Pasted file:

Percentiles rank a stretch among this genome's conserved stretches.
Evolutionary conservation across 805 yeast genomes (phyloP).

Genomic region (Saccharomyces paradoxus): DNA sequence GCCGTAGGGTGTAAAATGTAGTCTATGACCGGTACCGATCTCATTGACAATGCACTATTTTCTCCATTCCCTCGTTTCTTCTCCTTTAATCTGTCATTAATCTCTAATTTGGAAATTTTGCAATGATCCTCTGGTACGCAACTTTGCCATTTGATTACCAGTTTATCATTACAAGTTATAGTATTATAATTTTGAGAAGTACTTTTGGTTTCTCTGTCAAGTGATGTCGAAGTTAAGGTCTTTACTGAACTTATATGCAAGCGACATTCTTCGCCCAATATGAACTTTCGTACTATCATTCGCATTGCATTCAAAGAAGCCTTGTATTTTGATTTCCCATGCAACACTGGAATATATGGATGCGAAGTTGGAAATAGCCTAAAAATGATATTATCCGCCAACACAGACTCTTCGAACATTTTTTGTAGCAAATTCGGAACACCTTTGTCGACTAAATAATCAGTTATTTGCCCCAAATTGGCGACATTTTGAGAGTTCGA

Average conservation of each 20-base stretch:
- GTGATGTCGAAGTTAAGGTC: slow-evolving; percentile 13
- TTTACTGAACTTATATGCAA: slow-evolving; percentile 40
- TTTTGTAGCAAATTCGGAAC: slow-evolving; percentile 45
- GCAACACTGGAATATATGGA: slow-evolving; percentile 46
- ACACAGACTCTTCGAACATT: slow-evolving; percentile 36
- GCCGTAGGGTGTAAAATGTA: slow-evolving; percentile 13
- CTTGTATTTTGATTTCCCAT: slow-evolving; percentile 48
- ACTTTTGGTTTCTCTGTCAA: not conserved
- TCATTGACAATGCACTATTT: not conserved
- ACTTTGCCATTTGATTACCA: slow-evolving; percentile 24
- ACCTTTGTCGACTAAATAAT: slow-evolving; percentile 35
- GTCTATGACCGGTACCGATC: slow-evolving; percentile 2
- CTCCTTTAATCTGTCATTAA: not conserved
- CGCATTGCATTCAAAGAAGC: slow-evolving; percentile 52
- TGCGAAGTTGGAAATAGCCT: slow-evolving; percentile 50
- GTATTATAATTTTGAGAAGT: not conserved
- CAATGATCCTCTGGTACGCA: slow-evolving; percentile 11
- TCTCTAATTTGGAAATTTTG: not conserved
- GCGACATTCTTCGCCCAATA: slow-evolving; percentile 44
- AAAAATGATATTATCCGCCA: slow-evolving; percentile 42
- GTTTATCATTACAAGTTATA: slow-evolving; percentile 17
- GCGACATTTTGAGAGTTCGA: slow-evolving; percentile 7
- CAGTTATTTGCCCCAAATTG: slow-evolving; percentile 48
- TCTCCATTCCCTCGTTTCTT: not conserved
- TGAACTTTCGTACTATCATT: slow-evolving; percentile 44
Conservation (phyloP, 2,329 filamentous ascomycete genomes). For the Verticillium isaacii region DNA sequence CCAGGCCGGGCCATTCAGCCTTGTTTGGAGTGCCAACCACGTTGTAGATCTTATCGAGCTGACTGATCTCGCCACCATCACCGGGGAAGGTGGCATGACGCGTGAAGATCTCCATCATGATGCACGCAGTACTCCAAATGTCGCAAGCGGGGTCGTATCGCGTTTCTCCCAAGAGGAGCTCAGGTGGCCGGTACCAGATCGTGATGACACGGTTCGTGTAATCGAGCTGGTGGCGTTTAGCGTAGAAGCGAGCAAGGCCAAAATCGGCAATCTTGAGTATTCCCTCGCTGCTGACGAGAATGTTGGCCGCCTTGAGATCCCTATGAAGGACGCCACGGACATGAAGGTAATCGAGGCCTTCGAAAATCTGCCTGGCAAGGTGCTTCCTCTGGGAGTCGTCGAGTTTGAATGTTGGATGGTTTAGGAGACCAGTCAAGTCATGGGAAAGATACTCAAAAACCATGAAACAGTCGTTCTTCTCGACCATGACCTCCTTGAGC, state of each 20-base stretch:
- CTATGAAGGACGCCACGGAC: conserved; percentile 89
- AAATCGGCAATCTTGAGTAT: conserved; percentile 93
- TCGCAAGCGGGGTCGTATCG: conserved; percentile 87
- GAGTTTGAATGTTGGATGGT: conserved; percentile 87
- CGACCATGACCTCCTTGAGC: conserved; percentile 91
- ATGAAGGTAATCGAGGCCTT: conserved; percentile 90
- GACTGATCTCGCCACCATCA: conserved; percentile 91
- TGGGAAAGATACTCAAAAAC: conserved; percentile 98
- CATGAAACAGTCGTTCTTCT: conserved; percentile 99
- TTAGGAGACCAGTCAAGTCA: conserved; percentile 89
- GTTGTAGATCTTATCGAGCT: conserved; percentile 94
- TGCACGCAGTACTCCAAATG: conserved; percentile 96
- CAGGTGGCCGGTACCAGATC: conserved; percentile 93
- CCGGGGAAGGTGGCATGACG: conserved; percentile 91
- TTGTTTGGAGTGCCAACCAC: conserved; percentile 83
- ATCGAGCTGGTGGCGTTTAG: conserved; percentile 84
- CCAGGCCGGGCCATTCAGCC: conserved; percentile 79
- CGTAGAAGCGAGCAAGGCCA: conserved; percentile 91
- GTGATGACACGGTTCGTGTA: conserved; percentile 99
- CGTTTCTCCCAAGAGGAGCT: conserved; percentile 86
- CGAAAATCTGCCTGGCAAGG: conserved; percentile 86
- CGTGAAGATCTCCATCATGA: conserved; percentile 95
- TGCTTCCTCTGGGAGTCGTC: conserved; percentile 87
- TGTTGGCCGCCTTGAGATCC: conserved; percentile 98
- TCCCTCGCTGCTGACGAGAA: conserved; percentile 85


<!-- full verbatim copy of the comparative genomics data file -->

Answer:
Percentiles rank a stretch among this genome's conserved stretches.
Evolutionary conservation across 805 yeast genomes (phyloP).

Genomic region (Saccharomyces paradoxus): DNA sequence GCCGTAGGGTGTAAAATGTAGTCTATGACCGGTACCGATCTCATTGACAATGCACTATTTTCTCCATTCCCTCGTTTCTTCTCCTTTAATCTGTCATTAATCTCTAATTTGGAAATTTTGCAATGATCCTCTGGTACGCAACTTTGCCATTTGATTACCAGTTTATCATTACAAGTTATAGTATTATAATTTTGAGAAGTACTTTTGGTTTCTCTGTCAAGTGATGTCGAAGTTAAGGTCTTTACTGAACTTATATGCAAGCGACATTCTTCGCCCAATATGAACTTTCGTACTATCATTCGCATTGCATTCAAAGAAGCCTTGTATTTTGATTTCCCATGCAACACTGGAATATATGGATGCGAAGTTGGAAATAGCCTAAAAATGATATTATCCGCCAACACAGACTCTTCGAACATTTTTTGTAGCAAATTCGGAACACCTTTGTCGACTAAATAATCAGTTATTTGCCCCAAATTGGCGACATTTTGAGAGTTCGA

Average conservation of each 20-base stretch:
- GTGATGTCGAAGTTAAGGTC: slow-evolving; percentile 13
- TTTACTGAACTTATATGCAA: slow-evolving; percentile 40
- TTTTGTAGCAAATTCGGAAC: slow-evolving; percentile 45
- GCAACACTGGAATATATGGA: slow-evolving; percentile 46
- ACACAGACTCTTCGAACATT: slow-evolving; percentile 36
- GCCGTAGGGTGTAAAATGTA: slow-evolving; percentile 13
- CTTGTATTTTGATTTCCCAT: slow-evolving; percentile 48
- ACTTTTGGTTTCTCTGTCAA: not conserved
- TCATTGACAATGCACTATTT: not conserved
- ACTTTGCCATTTGATTACCA: slow-evolving; percentile 24
- ACCTTTGTCGACTAAATAAT: slow-evolving; percentile 35
- GTCTATGACCGGTACCGATC: slow-evolving; percentile 2
- CTCCTTTAATCTGTCATTAA: not conserved
- CGCATTGCATTCAAAGAAGC: slow-evolving; percentile 52
- TGCGAAGTTGGAAATAGCCT: slow-evolving; percentile 50
- GTATTATAATTTTGAGAAGT: not conserved
- CAATGATCCTCTGGTACGCA: slow-evolving; percentile 11
- TCTCTAATTTGGAAATTTTG: not conserved
- GCGACATTCTTCGCCCAATA: slow-evolving; percentile 44
- AAAAATGATATTATCCGCCA: slow-evolving; percentile 42
- GTTTATCATTACAAGTTATA: slow-evolving; percentile 17
- GCGACATTTTGAGAGTTCGA: slow-evolving; percentile 7
- CAGTTATTTGCCCCAAATTG: slow-evolving; percentile 48
- TCTCCATTCCCTCGTTTCTT: not conserved
- TGAACTTTCGTACTATCATT: slow-evolving; percentile 44
Conservation (phyloP, 2,329 filamentous ascomycete genomes). For the Verticillium isaacii region DNA sequence CCAGGCCGGGCCATTCAGCCTTGTTTGGAGTGCCAACCACGTTGTAGATCTTATCGAGCTGACTGATCTCGCCACCATCACCGGGGAAGGTGGCATGACGCGTGAAGATCTCCATCATGATGCACGCAGTACTCCAAATGTCGCAAGCGGGGTCGTATCGCGTTTCTCCCAAGAGGAGCTCAGGTGGCCGGTACCAGATCGTGATGACACGGTTCGTGTAATCGAGCTGGTGGCGTTTAGCGTAGAAGCGAGCAAGGCCAAAATCGGCAATCTTGAGTATTCCCTCGCTGCTGACGAGAATGTTGGCCGCCTTGAGATCCCTATGAAGGACGCCACGGACATGAAGGTAATCGAGGCCTTCGAAAATCTGCCTGGCAAGGTGCTTCCTCTGGGAGTCGTCGAGTTTGAATGTTGGATGGTTTAGGAGACCAGTCAAGTCATGGGAAAGATACTCAAAAACCATGAAACAGTCGTTCTTCTCGACCATGACCTCCTTGAGC, state of each 20-base stretch:
- CTATGAAGGACGCCACGGAC: conserved; percentile 89
- AAATCGGCAATCTTGAGTAT: conserved; percentile 93
- TCGCAAGCGGGGTCGTATCG: conserved; percentile 87
- GAGTTTGAATGTTGGATGGT: conserved; percentile 87
- CGACCATGACCTCCTTGAGC: conserved; percentile 91
- ATGAAGGTAATCGAGGCCTT: conserved; percentile 90
- GACTGATCTCGCCACCATCA: conserved; percentile 91
- TGGGAAAGATACTCAAAAAC: conserved; percentile 98
- CATGAAACAGTCGTTCTTCT: conserved; percentile 99
- TTAGGAGACCAGTCAAGTCA: conserved; percentile 89
- GTTGTAGATCTTATCGAGCT: conserved; percentile 94
- TGCACGCAGTACTCCAAATG: conserved; percentile 96
- CAGGTGGCCGGTACCAGATC: conserved; percentile 93
- CCGGGGAAGGTGGCATGACG: conserved; percentile 91
- TTGTTTGGAGTGCCAACCAC: conserved; percentile 83
- ATCGAGCTGGTGGCGTTTAG: conserved; percentile 84
- CCAGGCCGGGCCATTCAGCC: conserved; percentile 79
- CGTAGAAGCGAGCAAGGCCA: conserved; percentile 91
- GTGATGACACGGTTCGTGTA: conserved; percentile 99
- CGTTTCTCCCAAGAGGAGCT: conserved; percentile 86
- CGAAAATCTGCCTGGCAAGG: conserved; percentile 86
- CGTGAAGATCTCCATCATGA: conserved; percentile 95
- TGCTTCCTCTGGGAGTCGTC: conserved; percentile 87
- TGTTGGCCGCCTTGAGATCC: conserved; percentile 98
- TCCCTCGCTGCTGACGAGAA: conserved; percentile 85